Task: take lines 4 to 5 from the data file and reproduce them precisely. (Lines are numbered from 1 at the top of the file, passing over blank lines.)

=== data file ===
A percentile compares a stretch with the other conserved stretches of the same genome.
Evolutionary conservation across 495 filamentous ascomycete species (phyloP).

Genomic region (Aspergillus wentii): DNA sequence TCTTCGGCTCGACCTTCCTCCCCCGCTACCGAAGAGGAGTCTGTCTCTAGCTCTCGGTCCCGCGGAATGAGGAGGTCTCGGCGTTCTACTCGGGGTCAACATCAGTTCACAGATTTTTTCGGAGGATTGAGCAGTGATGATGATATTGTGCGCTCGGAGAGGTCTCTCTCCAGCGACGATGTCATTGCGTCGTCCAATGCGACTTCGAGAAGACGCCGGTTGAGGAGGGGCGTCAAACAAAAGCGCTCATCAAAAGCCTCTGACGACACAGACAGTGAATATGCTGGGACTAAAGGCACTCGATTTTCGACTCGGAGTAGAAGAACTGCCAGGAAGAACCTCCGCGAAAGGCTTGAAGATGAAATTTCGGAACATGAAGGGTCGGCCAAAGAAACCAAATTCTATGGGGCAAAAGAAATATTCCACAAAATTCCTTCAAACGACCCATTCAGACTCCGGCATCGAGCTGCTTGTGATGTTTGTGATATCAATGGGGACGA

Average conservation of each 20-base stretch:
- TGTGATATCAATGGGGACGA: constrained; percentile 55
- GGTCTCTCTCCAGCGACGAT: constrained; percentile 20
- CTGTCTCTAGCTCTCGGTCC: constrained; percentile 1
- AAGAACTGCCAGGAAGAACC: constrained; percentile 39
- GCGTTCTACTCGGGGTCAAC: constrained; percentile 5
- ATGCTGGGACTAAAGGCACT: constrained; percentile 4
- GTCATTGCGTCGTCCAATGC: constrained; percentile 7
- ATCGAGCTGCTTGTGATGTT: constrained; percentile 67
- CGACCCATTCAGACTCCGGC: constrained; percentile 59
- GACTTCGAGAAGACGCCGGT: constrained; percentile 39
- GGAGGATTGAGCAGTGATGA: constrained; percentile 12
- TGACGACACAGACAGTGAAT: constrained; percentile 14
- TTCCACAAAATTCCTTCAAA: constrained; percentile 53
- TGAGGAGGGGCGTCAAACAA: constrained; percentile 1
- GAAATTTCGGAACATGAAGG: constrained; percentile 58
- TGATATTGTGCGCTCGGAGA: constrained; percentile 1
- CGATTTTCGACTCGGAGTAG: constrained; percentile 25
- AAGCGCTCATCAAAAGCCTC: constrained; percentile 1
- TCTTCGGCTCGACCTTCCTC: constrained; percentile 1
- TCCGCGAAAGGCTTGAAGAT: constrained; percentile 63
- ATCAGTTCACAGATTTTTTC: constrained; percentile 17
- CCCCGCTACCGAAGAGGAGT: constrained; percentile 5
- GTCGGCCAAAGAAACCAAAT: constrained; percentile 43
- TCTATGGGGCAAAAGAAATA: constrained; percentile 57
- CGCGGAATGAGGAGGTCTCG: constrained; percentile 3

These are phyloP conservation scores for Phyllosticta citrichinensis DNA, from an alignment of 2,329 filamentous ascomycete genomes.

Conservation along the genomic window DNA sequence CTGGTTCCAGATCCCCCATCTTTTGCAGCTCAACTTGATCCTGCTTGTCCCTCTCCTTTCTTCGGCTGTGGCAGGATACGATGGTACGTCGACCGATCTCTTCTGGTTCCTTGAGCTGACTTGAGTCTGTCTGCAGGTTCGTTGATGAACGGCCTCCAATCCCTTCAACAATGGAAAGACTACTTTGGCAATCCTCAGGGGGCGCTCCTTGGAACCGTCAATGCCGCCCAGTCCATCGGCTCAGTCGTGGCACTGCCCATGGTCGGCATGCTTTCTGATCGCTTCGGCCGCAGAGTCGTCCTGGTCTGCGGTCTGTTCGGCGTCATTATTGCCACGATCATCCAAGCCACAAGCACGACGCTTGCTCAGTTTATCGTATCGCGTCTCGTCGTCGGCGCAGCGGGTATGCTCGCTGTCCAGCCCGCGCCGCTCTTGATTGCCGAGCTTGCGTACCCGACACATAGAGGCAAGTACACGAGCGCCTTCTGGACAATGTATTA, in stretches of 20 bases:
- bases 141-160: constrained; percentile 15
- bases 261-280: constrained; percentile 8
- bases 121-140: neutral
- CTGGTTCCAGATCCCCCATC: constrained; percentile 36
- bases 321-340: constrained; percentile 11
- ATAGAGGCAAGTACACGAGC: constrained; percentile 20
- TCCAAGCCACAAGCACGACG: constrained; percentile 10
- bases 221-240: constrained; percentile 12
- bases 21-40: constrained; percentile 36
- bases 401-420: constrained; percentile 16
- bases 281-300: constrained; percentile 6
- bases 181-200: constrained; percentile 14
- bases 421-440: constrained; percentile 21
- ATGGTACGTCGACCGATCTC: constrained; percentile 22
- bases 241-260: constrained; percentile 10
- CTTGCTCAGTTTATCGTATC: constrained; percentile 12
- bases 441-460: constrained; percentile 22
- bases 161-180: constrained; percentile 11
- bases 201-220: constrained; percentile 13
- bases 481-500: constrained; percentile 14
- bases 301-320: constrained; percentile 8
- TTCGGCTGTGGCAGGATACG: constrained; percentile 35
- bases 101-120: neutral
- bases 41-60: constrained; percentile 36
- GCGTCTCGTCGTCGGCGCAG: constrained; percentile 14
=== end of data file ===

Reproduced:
Average conservation of each 20-base stretch:
- TGTGATATCAATGGGGACGA: constrained; percentile 55